It’s one of life’s great ironies. Sex brings about babies, which, in many cases, sucks the sex life out of even the most passionate couples. Suddenly man and wife turn into little more than Mom and Dad, negotiating their way through a sleep-deprived maze of burp cloths, onesies and those plastic, round dealies with the needle nose that suck baby boogers out of junior’s nose.
Sound familiar? Odds are it probably does.
At least according to a study conducted by the University of Denver. It reported that 90% of new parents aren’t as satisfied with their relationship as they once were. Baby Talk Magazine conducted a survey which revealed that only 24% of new parents are satisfied with their sex lives.
But the people at Good in Bed want to change that. They just published the e-book, Sex and the Baby Years, by Dr. Hilda Hutcherson, OBGYN, which is designed to help couples “babyproof their relationships.” They’re allowing their readers to download the book for free through the end of the month thanks to help from the friendly folks at K-Y Brand, who, as you may know, make jelly. Only not the kind for your peanut butter.
But I digress. I learned of the book thanks to an article Dr. Ian Kerner wrote for CNN‘s “The Chart.” Dr. Kerner, himself, offers up five helpful hints in staying on top (or on bottom, if you prefer) of your post-baby sex life. But before he gets to them, he helps explain why it is that so many couples fall into a relatively sex-free trap after having a child.
Dr. Kerner says the falloff is largely thanks to men becoming second fiddle to their baby. He writes: “As Freud defined it, “eros” is a life-force that motivates us to create and to love, and for many mothers, the energy that goes into doting-on, dressing, feeding, fawning and coddling a baby is a powerful expression of an intimacy that knows no bounds. Meanwhile, Dad often feels likes a third-wheel.”
But that wheel, he contends, must keep on rolling. “My No. 1 advice to dads is: DON’T GIVE UP ON SEX.” He points out that a mom giving all of her affection to their baby while saving none of it for her husband is not a healthy thing. “With the fight for sex,” he argues, “new dads actually perform a vital relationship function, which is to bring their partner back into the relationship and restore the primacy of their couple-hood: a crucial necessity if they’re to flourish and succeed as a family.” He uses the metaphor of emergency landing procedures on commercial airlines. Adults are to put the oxygen mask on themselves before they are to put them on their children, because in order to give kids the attention they need, parents must first make sure they’re functioning properly.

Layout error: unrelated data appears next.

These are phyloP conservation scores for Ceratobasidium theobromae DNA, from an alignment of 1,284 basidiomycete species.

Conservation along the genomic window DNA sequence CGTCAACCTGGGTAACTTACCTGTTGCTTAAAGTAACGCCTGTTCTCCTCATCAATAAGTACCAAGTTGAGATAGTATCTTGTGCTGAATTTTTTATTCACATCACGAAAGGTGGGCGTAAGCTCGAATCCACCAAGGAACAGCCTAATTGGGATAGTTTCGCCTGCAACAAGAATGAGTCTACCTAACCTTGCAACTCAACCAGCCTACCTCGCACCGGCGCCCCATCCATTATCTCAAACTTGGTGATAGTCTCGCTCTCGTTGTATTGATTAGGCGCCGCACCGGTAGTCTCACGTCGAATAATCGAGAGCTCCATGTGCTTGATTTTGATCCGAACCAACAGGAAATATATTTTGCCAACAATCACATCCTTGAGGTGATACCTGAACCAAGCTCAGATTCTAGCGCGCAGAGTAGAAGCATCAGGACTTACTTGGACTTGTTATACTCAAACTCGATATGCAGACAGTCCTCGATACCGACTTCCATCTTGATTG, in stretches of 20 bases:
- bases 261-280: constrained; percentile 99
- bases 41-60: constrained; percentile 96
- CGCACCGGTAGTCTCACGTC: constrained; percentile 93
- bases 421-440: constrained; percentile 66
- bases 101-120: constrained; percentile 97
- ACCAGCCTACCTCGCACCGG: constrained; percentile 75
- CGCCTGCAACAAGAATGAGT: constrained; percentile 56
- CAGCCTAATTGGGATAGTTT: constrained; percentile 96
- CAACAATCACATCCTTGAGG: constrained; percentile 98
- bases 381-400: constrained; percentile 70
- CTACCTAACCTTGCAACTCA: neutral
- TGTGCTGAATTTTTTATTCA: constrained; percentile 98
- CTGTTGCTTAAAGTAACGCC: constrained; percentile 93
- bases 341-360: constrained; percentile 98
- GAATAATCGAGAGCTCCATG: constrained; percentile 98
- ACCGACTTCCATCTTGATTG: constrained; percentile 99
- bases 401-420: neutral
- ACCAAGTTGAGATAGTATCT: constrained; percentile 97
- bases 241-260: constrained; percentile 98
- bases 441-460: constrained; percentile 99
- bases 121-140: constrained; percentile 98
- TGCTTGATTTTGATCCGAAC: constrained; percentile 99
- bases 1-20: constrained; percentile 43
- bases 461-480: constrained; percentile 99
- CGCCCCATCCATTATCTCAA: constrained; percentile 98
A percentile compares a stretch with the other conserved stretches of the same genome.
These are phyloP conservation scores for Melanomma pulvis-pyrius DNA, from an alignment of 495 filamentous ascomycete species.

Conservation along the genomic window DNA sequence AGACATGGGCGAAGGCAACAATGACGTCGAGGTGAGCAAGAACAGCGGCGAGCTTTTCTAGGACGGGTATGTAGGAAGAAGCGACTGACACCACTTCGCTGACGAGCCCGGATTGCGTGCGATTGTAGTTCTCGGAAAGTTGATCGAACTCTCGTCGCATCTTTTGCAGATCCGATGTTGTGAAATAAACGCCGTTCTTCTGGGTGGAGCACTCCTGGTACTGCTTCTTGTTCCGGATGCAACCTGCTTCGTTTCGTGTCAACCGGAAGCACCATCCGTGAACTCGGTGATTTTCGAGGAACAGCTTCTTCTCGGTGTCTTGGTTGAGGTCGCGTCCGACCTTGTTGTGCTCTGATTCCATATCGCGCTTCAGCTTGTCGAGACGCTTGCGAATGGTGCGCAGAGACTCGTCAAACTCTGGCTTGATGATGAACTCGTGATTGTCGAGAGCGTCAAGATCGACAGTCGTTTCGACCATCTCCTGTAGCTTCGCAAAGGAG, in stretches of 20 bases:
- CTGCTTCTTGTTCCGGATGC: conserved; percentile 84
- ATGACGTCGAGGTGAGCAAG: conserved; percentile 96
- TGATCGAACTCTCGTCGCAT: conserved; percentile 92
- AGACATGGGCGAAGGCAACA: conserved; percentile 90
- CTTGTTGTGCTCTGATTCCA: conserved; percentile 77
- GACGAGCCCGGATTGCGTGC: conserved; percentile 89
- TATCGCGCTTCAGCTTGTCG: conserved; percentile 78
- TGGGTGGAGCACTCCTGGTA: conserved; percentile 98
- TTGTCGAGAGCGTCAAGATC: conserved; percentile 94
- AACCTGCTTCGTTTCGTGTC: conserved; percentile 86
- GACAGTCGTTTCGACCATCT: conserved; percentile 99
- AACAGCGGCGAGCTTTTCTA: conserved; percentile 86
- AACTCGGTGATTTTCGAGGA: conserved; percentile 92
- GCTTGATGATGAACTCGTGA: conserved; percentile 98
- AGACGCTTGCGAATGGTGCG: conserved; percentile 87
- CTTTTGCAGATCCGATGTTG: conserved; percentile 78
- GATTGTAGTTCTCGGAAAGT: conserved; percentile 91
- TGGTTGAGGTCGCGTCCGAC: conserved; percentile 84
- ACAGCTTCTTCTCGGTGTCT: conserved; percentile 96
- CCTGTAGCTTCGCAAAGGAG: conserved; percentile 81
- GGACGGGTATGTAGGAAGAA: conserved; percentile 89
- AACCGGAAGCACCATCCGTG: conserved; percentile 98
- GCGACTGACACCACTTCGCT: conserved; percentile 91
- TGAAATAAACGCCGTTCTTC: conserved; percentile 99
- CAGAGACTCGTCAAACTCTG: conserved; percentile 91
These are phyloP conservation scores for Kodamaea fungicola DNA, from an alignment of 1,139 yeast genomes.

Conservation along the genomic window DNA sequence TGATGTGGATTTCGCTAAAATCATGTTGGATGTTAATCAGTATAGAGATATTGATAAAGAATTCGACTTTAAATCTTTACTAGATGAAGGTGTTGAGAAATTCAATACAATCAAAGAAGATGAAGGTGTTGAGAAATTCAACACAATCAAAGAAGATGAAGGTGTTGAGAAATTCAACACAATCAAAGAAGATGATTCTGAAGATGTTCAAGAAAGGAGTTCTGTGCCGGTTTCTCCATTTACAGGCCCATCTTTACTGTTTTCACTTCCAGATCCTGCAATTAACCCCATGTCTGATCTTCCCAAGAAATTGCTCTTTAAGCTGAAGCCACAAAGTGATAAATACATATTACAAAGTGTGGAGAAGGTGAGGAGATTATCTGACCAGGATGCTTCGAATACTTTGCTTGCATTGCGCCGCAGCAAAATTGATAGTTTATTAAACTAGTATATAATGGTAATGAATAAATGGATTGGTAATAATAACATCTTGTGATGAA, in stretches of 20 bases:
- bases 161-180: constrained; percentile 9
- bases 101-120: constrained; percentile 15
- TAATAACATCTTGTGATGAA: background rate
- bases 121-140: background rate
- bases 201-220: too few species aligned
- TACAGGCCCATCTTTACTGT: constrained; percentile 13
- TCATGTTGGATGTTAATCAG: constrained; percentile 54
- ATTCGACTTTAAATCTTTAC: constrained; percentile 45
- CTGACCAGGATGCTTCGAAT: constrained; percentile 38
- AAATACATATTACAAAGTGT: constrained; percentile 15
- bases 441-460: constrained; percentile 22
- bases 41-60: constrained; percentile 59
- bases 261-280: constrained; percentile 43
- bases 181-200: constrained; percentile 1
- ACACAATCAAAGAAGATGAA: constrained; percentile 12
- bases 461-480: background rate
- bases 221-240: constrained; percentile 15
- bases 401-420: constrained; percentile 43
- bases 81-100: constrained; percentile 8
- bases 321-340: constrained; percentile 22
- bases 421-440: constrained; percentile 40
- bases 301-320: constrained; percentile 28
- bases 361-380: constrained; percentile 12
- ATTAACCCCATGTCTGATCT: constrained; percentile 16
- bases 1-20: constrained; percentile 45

Dr. Kerner seems to place most of the “blame” for sexlessness on the moms, while putting most of the burden for getting back on track, if you will, on the dads. While such a perspective struck me as a bit narrow in scope (if not a touch outdated), I also believe that there’s a lot of truth to much of what Dr. Kerner is saying. Particularly with his airplane metaphor.
Caroline and I call it the trickle down theory. We believe that to be the best parents we can be, we have to put our needs first, even above those of our children. In so doing, we’ll be happy and healthy which will trickle down to our entire family. If we do it the other way, we may gradually grow apart. Always putting our kids first, we believe, will result in our children winning the battle, so to speak, but ultimately losing the war.
But what do we know? We’re not relationship experts. But Dr. Kerner is. So, without further ado, here are his five tips as seen on his CNN post.
- Date night. You gotta have them. Everyone knows it, but everyone also lets it get away from time to time.
- “Re-channel non-sexual intimacy outside the bedroom into your relationship.” Translation? Huge more. Give each other more kisses on the cheek. Hold hands. Snuggle on the couch when you’re watching TV. Such activity greatly increases levels of the “cuddle hormone,” oxytocin, and that’s a good thing.
- Don’t allow co-sleeping. Okay, I’m definitely not up for a huge A.P. debate here. Like most things, there are aspects of A.P. that really work well for me, and there are aspects which don’t work that well for me. Though many people whom I like, respect and admire are into co-sleeping, I am would not ever want to sleep with babies. Kerner points out that doing so makes having sex logistically difficult. He also believes that having children in the bed fails to give parents the intimacy and separation they need to put one another first.
- Kerner encourages moms to re-discover their “sense of sexual self esteem.” If a woman is having a hard time feeling sexy as a mom, he hopes she’ll let her partner know what he can do to help.
- Have sex! That’s right. Have sex. Even if you aren’t completely feeling it, pull a Nike. Just do it. “Sex begets sex,” he argues. Once you start having it, odds are you’ll keep having it. But once you stop? You may be setting yourself up for disaster.
As new parents, it’s natural to want to dote on our babies and take care of their every last need, stopping the world to do just that, if necessary. But Kerener’s article is a wonderful reminder that children will be happiest when they are part of a happy and healthy family. To do that, the parents have to be right. And sex is a big part of that equation.
Don’t you think? Have you experienced the post-baby slump?
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